Courfeyrac nodded and, though he had to bite his lip to keep from making any noise, sat stoically as Combeferre laid his head on Courfeyrac's thigh.
Joly tapped Courfeyrac's ankle. "Did you feel that?"
"No nerve damage then, just soft tissue, I hope." Joly rubbed his nose. "Percussion of the leg, Combeferre? I thought that only worked with the chest."
"There is an artery in the leg," replied Combeferre. He had taken out his watch and Enjolras, without being asked, very calmly held a lucifer closer to Combeferre's watch. "The same principles apply. If you will allow it, Courfeyrac, I need to check your other leg to make sure the pulse is the same."
"By all means," said Courfeyrac.
"Joly, go find the gun and then see if you can hail a hackney. Give me your flask first—what do you have in it?"
"Brandy," replied Joly, fumbling in his pockets again. He unearthed his flask, spilling some of its contents in his haste to open it and said, "It's a good year—make sure you savor it."
Joly took off, leaving Courfeyrac to try and drain the flask in one go, and Combeferre to sigh disapprovingly.
Courfeyrac leaned his head against the wall, grateful for Joly's coat, and made himself breathe as evenly as he could. God damn, his leg hurt though. It was hard to think at all, let alone think of something clever to say. He tried to tell himself the plot of the lurid Gothic novel he had read the previous evening, and ended up at the point where the dashing hero (who looked rather like Courfeyrac, in Courfeyrac's mental retelling) rescued the virtuous but otherwise characterless heroine for the third time when he realized that Enjolras and Combeferre had been talking about him.
"—too much of a risk."
"Combeferre, you yourself said that this would require surgery. I trust you and Joly, but do you have the instruments necessary for something of this delicacy?"
"We could try to sneak him into my rooms at Necker," Combeferre said dubiously, "but what would we say, that Courfeyrac had… gotten into a bar brawl? He's on the watch list, there are bound to be police around soon, looking for a potential rebel on the Rue Mouffetard, which rules out Saint-Genevieve down the street—and even if we do get him away before the police notice, if I bring in someone treated for a gunshot wound—"
"There are gendarmes at the end of the street," said Joly, panting, his voice nearly overpowered by the rattle of a fiacre. "They heard the gunshot I suppose, as did some of the residents. There are open windows, but no one's come out and I doubt anyone knows where the gunshot came from. I think Jehan's safe, or at least, hiding somewhere. The fiacre's here."
Enjolras said, "Combeferre, get in the fiacre and go to Necker. Get your supplies, but wait a few minutes and exit the hospital as unobtrusively as you can. Meet us…."
"At my apartment?" offered Joly.
"Ah, a decoy as well as a doctor?" murmured Courfeyrac, because God his leg hurt and he was desperate to stop thinking about it. "Combeferre, old friend, you are too kind."
Combeferre squeezed Courfeyrac's hand. "I will be back as soon as I can."
Courfeyrac opened his eyes to watch Combeferre stand and head towards the fiacre, pausing just long enough for Joly to say, "Go, go, I know the Rue Mouffetard. I mean, not as well as Grantaire, but I know it. If we go down this way we will reach the rue Nouveau de Saint Genevieve and catch a fiacre there or by the hospital, or even on the Rue d'Ulm if Courfeyrac can stand the walk."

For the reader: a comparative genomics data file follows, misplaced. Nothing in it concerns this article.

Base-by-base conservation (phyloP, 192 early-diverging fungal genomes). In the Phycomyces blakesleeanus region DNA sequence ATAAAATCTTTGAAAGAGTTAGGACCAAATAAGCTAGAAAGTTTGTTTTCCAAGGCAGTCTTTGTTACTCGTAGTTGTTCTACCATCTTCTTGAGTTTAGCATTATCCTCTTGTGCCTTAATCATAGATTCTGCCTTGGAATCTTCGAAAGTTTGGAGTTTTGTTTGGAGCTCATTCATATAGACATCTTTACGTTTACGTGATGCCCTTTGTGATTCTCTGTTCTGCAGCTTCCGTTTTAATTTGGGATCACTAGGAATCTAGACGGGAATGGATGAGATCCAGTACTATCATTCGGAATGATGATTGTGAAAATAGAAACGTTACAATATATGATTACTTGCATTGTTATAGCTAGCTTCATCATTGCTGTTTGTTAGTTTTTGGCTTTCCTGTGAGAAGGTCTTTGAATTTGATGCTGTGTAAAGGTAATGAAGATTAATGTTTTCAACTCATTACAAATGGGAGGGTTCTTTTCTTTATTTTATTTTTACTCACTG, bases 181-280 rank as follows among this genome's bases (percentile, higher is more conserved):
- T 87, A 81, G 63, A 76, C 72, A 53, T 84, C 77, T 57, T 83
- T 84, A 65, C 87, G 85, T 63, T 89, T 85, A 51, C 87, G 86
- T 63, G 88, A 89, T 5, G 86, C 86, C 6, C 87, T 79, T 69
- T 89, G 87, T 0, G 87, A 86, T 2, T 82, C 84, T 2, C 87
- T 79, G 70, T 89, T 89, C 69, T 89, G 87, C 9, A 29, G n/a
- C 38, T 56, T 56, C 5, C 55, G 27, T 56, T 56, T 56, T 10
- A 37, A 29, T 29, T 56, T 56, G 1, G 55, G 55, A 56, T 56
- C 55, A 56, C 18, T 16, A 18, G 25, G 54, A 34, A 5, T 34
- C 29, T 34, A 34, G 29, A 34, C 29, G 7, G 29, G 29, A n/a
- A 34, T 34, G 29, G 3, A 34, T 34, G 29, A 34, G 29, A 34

"What a terrible pun," said Courfeyrac, pulling Joly's overcoat out from behind his head and handing it over. "Go, Combeferre. The police have not entirely cut my feet out from under me."
"Keep the fiacre there until we have made some progress," Enjolras added in an undertone, briefly clasping Combeferre's forearm.
Combeferre nodded and exited the alley. Courfeyrac began trying to lever himself into a standing position without putting any weight on his leg. "Where is your apartment again, Jolllly?"
"The Hotel Saint-Jacques—promise not to seduce Musichetta away, Courfeyrac?"
"Your mistress lives with you, Jolllly? How shameless."
"Yes, she does. We spend every night together anyways, and, as she pointed out, I shall have you know, it's far cheaper to pay for one apartment than two. I know you never mean to do it, Courfeyrac, but do promise you won't steal her away? You just have that effect on women and I'm positively mad for the girl still."
"I object, Jolllly. Warning me off, when Bossuet flirts with her dreadfully?"
Joly turned a little pink. "Bossuet's different."
"Ah, how diplomatically you say that I am better looking than he is."
Courfeyrac had stood well enough, but stumbled as soon as he tried to take a step away from the wall. He could not put any weight on his leg at all, and his head was swimming as if he had gotten into a drinking contest with Grantaire. Courfeyrac felt Joly's hand on his shoulder, keeping him up, and then an arm around his waist that Courfeyrac rather dazedly assumed was Bossuet, because wherever there was Joly, there was Bossuet and because when Courfeyrac massively overindulged, he always had Joly and Bossuet flanking him, stumbling a little, but swapping witticisms with great spirit.
"Fine," Courfeyrac tried to say. "A little… ha, lend me your ls—" or 'ailes', 'wings' "—Jolllly, my dear fellow. After our little spat with the government, I find I have but one leg to stand on."
He felt Joly slide neatly under one arm. Joly was a head shorter than Courfeyrac and always fit so precisely under his arm; Courfeyrac could lean his cheek against the top of Joly's head when he was feeling affectionate from inebriation. The height difference was less noticeable with Bossuet, but Courfeyrac lost track of the comparison he had wanted to make because he had tried to put some weight on his right leg and dear God was that a bad idea. There was Joly, under his left arm, as it should be, smelling of carbolic soap and brandy, and there was… there was not a Bossuet under his right, in a threadbare old coat. There was hair. That meant it was not Bossuet and dear God, his leg hurt.